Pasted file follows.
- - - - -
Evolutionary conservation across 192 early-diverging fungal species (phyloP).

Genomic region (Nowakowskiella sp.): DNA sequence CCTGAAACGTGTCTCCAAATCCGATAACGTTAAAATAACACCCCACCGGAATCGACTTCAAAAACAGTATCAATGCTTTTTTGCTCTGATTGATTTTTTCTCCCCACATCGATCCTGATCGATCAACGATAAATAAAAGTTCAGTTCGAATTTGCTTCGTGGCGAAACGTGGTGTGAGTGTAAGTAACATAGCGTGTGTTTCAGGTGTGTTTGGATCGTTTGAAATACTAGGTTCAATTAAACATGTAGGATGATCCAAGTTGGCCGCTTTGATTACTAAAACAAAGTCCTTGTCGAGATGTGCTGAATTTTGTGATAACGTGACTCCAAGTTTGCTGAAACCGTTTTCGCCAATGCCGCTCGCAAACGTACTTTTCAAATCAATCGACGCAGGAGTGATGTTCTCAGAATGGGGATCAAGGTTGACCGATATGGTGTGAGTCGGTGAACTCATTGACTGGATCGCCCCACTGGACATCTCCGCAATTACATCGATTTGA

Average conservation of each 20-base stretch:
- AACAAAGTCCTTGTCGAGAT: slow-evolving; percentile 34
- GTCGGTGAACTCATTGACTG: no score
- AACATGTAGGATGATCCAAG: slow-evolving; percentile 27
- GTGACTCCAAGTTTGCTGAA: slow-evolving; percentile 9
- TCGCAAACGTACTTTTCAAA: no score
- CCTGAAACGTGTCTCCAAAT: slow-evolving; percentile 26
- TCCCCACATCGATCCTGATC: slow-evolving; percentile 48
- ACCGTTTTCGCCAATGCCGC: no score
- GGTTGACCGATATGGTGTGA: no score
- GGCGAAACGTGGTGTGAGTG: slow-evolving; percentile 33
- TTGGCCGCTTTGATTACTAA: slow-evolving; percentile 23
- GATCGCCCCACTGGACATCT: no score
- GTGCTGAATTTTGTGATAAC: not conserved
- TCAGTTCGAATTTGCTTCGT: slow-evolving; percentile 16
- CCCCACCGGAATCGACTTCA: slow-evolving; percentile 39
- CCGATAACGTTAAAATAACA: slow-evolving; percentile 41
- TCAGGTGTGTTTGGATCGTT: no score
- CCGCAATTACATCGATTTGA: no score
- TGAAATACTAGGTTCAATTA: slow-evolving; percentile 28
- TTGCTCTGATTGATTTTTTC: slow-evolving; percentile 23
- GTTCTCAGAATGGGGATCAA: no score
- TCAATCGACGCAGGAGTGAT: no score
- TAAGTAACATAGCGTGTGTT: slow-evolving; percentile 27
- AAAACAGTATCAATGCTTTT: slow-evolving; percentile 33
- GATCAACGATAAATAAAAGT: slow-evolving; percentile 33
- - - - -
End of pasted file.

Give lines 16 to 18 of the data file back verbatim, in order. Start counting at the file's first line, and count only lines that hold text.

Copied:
- GTGCTGAATTTTGTGATAAC: not conserved
- TCAGTTCGAATTTGCTTCGT: slow-evolving; percentile 16
- CCCCACCGGAATCGACTTCA: slow-evolving; percentile 39